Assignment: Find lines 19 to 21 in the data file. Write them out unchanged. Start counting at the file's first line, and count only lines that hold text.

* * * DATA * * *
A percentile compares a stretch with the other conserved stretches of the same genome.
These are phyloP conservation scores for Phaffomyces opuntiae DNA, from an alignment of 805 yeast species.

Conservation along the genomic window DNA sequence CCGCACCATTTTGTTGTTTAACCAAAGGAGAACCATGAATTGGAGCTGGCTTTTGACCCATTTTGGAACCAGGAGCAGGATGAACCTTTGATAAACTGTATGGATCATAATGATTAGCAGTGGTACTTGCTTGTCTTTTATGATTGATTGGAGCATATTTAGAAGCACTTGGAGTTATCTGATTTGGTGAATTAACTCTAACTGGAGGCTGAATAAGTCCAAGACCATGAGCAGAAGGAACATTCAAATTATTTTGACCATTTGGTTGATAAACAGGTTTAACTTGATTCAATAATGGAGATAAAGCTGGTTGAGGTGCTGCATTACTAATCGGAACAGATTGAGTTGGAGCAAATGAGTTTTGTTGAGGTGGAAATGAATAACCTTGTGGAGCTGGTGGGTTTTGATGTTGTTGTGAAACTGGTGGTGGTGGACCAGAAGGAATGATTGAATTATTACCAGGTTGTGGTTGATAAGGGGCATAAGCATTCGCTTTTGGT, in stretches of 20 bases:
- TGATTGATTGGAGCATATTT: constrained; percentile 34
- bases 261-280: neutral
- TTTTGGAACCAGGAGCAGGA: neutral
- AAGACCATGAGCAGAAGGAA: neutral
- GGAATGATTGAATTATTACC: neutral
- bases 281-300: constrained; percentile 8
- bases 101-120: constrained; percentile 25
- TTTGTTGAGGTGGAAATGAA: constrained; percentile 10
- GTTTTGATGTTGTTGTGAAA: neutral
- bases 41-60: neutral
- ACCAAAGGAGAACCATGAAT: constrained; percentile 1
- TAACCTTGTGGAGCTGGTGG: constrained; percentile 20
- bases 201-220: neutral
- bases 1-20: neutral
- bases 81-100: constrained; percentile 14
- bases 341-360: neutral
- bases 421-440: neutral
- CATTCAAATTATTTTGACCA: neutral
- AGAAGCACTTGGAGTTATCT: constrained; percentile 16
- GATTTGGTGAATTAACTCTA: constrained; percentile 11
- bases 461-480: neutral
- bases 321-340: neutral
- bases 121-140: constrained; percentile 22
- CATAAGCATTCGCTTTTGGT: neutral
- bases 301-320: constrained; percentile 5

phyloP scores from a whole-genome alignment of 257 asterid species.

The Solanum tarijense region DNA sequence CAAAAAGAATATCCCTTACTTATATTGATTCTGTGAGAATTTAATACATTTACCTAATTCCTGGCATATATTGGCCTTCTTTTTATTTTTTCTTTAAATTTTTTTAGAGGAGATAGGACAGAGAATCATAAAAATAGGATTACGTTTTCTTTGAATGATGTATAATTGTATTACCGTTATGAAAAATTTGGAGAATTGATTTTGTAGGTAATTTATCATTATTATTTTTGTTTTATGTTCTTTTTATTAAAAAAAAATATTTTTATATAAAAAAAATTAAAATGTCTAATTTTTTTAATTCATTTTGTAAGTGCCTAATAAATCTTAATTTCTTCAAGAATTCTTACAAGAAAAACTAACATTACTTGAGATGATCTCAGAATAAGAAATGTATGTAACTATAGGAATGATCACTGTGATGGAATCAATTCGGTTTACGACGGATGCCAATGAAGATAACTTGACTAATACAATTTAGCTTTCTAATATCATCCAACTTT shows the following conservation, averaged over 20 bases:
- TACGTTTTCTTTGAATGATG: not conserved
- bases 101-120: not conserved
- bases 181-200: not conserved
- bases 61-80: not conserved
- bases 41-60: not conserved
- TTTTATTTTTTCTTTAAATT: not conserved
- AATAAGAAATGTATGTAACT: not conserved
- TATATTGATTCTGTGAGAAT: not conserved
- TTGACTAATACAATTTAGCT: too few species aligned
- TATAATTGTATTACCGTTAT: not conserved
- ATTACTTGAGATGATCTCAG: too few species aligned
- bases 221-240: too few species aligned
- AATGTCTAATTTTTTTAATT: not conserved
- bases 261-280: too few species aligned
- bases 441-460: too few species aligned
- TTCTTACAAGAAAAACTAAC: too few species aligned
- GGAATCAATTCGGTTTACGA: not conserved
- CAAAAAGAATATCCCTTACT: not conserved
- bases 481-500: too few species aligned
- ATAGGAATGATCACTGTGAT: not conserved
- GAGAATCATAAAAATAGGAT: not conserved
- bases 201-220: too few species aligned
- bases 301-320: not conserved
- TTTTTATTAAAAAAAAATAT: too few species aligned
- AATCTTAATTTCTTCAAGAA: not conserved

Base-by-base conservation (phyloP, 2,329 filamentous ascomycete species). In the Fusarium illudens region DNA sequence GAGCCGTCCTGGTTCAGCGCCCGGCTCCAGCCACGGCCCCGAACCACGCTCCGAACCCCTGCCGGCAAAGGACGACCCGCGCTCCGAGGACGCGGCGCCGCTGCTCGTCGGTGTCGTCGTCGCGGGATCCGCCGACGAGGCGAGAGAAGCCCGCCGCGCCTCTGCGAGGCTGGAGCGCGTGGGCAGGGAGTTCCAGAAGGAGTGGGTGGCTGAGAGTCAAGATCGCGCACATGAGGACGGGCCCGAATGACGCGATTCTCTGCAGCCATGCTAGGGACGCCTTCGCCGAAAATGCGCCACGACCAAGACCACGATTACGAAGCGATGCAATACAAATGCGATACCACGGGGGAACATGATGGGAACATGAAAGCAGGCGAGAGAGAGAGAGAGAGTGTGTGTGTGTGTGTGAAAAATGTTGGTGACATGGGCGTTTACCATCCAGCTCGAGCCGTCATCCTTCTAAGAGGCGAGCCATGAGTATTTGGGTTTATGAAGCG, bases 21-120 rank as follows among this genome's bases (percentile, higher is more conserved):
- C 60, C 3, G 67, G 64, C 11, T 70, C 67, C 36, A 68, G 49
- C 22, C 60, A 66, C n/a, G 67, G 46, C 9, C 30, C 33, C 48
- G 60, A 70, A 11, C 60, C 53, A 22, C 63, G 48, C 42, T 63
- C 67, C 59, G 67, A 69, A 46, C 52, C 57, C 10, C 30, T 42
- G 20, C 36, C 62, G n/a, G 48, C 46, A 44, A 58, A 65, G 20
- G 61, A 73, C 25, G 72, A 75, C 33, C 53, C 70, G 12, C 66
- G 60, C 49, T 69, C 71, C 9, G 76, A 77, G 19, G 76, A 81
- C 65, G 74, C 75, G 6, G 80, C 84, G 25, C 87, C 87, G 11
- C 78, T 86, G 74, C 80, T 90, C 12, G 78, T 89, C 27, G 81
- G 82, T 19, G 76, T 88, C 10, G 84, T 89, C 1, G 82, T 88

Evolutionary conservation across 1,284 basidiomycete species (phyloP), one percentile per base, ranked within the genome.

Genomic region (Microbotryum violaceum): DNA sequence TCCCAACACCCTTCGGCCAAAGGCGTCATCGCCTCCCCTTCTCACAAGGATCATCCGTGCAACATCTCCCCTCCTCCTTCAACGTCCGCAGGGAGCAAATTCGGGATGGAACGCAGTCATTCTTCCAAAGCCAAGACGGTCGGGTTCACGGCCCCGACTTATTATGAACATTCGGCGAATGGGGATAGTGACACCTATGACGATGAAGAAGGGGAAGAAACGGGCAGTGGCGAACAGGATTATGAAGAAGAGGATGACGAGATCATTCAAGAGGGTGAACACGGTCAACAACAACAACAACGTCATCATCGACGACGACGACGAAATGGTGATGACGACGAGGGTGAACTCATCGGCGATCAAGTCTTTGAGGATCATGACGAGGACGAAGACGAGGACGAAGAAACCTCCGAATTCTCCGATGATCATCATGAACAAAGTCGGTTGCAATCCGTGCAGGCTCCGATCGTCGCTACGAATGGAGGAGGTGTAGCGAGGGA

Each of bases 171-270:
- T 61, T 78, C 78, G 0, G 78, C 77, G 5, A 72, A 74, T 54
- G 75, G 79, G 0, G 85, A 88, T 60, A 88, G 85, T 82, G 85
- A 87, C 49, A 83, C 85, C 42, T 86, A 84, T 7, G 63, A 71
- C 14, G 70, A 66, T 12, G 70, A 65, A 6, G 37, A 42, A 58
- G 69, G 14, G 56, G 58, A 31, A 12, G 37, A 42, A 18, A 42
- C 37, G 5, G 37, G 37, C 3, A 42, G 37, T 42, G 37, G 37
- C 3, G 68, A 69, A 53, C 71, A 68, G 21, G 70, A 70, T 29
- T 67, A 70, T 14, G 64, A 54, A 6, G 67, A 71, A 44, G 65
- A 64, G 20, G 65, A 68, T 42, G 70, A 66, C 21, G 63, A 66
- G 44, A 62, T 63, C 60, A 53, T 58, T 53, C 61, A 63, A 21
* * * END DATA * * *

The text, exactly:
- bases 341-360: neutral
- bases 421-440: neutral
- CATTCAAATTATTTTGACCA: neutral